Dinosaurs can be categorized for simplicity into two broad categories. Predator and Prey. Continuing our visit to the Dino Park let's take a look at some of the characteristics of these fell beasts.
Predators are fast, strong and often hunt in packs. Prey are generally slow moving and move in herds.
The Velociraptor below was fast and could take down much larger prey when working in a group.
The Velociraptor was a top Predator
This representation of a large lumbering dinosaur below was a plant eater and would have been a prey animal.
The Prey were plant eaters (herbivores)
The raptors were often pack hunting animals much the same as today with some eagles and hawks working together.
This Velociraptor was shown in the movie Jurassic Park
Some dinosaurs lived in swampy areas and near water so that they could escape land predators only to find plenty of dangers in the deep. These long necked dinosaurs would make a nice meal.
Plant eaters needed long necks to help their digestion
The top predator Tyrannosaurus Rex
The Tyrannosaurus Rex (king of the tyrant lizards) below was the top predator of it's day and had little that it couldn't defeat.
However not all large plant eaters were defenseless as this Triceratops family below show. Some had formidable defenses.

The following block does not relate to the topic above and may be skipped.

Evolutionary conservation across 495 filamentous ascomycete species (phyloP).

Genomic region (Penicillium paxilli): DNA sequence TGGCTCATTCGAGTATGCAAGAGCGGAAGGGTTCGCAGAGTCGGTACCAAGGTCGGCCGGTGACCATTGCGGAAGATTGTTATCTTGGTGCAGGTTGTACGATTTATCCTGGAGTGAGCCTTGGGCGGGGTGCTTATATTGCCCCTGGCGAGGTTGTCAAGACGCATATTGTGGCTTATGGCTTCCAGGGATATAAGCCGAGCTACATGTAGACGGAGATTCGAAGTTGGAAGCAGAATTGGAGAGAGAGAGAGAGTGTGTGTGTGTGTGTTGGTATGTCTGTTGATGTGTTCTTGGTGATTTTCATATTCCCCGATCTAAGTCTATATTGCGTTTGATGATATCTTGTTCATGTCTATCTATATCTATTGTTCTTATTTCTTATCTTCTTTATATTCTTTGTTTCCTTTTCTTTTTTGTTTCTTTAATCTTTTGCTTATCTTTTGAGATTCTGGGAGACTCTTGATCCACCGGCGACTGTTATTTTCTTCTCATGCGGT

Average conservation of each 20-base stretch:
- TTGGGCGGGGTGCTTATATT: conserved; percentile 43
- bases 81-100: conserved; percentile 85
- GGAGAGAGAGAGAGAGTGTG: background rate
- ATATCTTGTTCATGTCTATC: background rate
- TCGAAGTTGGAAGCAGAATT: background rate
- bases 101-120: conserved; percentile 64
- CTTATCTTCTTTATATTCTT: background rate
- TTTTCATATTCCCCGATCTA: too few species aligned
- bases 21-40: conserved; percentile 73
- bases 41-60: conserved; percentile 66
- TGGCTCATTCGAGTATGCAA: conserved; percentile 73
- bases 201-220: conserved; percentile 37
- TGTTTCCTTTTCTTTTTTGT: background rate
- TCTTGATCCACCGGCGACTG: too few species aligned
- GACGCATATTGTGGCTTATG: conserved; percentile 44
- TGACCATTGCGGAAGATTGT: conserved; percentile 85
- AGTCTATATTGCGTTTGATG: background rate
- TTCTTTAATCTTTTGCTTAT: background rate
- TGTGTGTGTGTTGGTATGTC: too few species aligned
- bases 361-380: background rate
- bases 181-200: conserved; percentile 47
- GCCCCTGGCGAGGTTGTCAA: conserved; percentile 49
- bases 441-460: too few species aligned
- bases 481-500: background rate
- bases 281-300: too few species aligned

The Triceratops was a mean fighter
Of all the variety of dinosaurs that roamed the earth we seem to be strangely drawn to the Predators. There is an obvious reason for why we are interested in the predators. Fear!
We (humans and other animals) need to know where the danger is and what it looks like so that we can avoid them. Fear gives us our fascination with these top predators. Even today. Most people like to see the big cats. Lions, Tigers and Leopards.
Dinosaurs are still amongst us today
Meet one of the dinosaurs modern descendants. Along with the many eagles, hawks and other reptiles that still walk the earth today we also have the humble chicken. Which many humans prey on today.
Camera: Canon 70D using a 50 mm lens photograph settings on request.
!steemitworldmap 52.7148384 lat 1.1172736 long Roar Dinopark, Lenwade, NR9 5JE d3scr